A mineworker works at the rock face at the Impala Platinum mine in Rustenburg, South Africa, on Wednesday, June 4, 2008. Impala Platinum Holdings Ltd is the world's second-biggest platinum producer. Photographer: Nadine Hutton/Bloomberg News

Johannesburg - At least 100 000 workers in the struggling mining sector stand to lose their jobs in the next few months, the National Union of Mineworkers (NUM) said on Monday.

NUM General Secretary David Sipunzi said the figure ballooned from a previously projected 32 000 following the recent announcement by Anglo American to dispose of some of its assets in South Africa.

“The national executive committee (NEC) has noted with disgust the huge number of retrenchments by various companies in the mining sector. In various areas, we are already participating in the CCMA-facilitated processes aimed at reducing the numbers and seeing to it that retrenchments are done fairly where they cannot be avoided,” Sipunzi told reporters following an NEC meeting last week.

The low commodity prices in the mining sector has seen companies shedding thousands of jobs in the sector.

The latest notices to retrench from companies came from two mining operations, one in Limpopo and another in the North West, he said.

He added that the disposal of assets by Anglo American would also affect its subsidiaries and other companies that supplied the company in the sector.

He lambasted the Department of Minerals and Resources (DMR) for not doing enough to cushion the job losses.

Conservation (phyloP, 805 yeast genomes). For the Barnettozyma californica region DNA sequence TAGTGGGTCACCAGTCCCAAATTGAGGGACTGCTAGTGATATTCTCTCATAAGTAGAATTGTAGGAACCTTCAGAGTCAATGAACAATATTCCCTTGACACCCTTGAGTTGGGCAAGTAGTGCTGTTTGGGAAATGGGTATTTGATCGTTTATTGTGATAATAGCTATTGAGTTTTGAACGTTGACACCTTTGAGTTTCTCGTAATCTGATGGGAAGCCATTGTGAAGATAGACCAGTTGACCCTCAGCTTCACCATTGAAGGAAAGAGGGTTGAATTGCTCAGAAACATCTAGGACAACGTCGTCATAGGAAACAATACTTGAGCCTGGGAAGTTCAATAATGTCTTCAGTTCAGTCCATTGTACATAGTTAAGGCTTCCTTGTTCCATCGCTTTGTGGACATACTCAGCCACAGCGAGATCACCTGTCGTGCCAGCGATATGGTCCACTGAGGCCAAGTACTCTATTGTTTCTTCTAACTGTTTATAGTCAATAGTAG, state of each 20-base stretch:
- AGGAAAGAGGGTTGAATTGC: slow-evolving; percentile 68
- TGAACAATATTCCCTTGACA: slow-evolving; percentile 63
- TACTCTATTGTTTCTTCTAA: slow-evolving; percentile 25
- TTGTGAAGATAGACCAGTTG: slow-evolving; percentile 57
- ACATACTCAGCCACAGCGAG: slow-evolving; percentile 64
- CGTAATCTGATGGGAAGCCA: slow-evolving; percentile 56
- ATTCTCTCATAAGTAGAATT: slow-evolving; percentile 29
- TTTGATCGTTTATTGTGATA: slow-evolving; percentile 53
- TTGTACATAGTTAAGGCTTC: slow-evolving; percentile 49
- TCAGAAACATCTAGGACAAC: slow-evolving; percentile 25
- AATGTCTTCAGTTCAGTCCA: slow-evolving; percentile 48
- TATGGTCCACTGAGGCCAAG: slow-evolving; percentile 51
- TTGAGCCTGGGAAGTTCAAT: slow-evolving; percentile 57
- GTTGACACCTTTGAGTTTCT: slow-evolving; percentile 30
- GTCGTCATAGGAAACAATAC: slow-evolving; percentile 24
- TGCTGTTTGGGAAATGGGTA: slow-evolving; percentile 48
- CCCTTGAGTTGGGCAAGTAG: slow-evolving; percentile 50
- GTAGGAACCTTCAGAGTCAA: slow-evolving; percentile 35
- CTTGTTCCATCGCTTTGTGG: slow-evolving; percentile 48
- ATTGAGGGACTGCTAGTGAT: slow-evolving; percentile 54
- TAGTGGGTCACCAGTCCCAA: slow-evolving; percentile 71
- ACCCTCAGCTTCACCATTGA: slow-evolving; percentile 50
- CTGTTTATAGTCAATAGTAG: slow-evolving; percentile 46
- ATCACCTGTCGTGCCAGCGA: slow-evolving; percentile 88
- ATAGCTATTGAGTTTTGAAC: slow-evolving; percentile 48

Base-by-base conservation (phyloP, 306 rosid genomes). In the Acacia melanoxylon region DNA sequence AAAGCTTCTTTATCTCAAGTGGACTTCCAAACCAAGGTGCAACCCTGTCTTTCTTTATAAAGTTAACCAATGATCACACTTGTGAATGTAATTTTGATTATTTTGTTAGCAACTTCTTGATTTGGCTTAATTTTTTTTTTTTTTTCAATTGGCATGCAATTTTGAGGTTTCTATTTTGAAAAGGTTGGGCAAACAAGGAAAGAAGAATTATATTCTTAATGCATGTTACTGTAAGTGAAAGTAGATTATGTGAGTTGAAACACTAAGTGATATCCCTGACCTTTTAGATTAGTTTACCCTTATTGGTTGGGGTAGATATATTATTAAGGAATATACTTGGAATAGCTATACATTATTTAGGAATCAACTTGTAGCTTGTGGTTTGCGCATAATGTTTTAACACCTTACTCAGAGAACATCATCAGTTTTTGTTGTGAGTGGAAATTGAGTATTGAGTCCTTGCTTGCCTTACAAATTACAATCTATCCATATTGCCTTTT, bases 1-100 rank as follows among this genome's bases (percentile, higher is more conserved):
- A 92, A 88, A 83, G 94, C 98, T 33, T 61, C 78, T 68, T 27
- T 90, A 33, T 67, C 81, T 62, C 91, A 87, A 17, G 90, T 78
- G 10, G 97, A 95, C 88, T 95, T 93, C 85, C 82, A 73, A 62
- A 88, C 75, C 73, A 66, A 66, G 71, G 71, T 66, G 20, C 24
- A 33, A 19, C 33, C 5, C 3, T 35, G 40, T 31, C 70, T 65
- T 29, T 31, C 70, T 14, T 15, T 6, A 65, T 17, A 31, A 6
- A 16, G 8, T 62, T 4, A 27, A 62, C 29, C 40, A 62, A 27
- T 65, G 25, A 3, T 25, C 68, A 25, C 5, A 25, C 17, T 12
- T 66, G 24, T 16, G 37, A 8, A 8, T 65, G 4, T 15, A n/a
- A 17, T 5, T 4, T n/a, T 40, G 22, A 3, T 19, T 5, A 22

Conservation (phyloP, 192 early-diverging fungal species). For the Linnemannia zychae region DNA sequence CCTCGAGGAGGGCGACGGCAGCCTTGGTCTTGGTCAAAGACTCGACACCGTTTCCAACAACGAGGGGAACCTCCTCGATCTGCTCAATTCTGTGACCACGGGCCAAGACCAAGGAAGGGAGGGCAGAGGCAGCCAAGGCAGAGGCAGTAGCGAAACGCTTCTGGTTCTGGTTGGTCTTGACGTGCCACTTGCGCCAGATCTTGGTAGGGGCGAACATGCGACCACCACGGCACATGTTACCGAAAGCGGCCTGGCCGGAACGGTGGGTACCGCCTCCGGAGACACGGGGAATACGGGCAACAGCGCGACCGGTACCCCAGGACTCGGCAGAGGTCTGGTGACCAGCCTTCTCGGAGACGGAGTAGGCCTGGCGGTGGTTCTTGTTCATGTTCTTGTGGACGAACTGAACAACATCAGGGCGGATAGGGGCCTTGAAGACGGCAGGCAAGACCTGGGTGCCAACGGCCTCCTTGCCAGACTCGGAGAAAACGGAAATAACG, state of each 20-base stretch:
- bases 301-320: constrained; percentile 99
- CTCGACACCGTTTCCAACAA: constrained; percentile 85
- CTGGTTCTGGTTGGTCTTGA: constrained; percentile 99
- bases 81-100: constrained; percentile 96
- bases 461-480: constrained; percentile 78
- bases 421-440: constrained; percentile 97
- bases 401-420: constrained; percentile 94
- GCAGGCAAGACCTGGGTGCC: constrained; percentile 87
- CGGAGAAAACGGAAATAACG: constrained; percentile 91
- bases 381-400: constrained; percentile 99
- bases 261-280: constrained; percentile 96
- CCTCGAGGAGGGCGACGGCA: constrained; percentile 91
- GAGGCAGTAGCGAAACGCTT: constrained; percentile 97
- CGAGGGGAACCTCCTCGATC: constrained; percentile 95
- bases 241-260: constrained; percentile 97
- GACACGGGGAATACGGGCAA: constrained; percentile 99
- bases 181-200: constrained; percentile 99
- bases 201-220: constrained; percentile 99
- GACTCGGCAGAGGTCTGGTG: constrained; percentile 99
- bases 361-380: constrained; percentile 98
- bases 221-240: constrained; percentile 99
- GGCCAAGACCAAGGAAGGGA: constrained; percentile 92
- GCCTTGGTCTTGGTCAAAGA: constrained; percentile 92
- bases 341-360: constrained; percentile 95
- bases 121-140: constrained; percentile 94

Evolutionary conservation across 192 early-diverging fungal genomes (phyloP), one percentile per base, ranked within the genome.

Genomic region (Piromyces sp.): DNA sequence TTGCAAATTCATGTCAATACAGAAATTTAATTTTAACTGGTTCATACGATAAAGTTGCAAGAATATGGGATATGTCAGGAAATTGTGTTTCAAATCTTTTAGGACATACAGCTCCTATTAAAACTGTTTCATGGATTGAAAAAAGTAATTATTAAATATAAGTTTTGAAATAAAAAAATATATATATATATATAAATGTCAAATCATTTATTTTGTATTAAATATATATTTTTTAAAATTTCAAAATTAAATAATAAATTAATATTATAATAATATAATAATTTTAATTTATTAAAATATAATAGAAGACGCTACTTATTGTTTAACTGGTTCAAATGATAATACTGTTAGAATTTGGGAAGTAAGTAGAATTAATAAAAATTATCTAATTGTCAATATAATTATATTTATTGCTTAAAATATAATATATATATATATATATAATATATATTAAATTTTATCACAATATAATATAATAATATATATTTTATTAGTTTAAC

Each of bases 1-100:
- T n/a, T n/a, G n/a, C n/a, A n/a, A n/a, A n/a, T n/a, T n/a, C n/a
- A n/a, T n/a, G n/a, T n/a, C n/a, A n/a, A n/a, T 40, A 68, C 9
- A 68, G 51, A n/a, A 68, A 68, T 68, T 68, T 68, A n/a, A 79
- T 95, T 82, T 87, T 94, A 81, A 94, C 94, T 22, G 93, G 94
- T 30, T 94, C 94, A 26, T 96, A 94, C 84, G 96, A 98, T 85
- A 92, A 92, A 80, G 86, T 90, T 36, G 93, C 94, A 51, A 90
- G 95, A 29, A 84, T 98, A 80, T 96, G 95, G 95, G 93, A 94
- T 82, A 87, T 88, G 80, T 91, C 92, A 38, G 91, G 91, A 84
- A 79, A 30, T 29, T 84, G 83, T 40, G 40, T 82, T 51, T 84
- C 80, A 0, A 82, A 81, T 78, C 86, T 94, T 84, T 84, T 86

“We have seen the DMR travel to Switzerland to protect Optimum Coal and not coming to us to see what can be done about the job [loss] bloodbath... That behaviour is a big concern to us, we are worried and asking where is the DMR when there are such job losses?” he said.

“We hope that at some point in time they will realise that they are not playing their role as expected,” Sipunzi said.

Premiers in the provinces needed to help in lessening the impact of job losses, he added.

Meetings with Minister Mosebenzi Zwane and premiers have been scheduled to come up with measures to fight job losses, he said.

Zwane faced criticism after he travelled with a delegation from the Gupta family-owned Tegeta Exploration to Switzerland to negotiate the purchase of Optimum. The department confirmed the trip.

Zwane was accused of possibly benefiting personally from the trip, which the department has denied.

The Gupta family, who are close to President Jacob Zuma, are owners of The New Age publication and TV news channel ANN7 and have various other business interests in the country, including in the mining sector.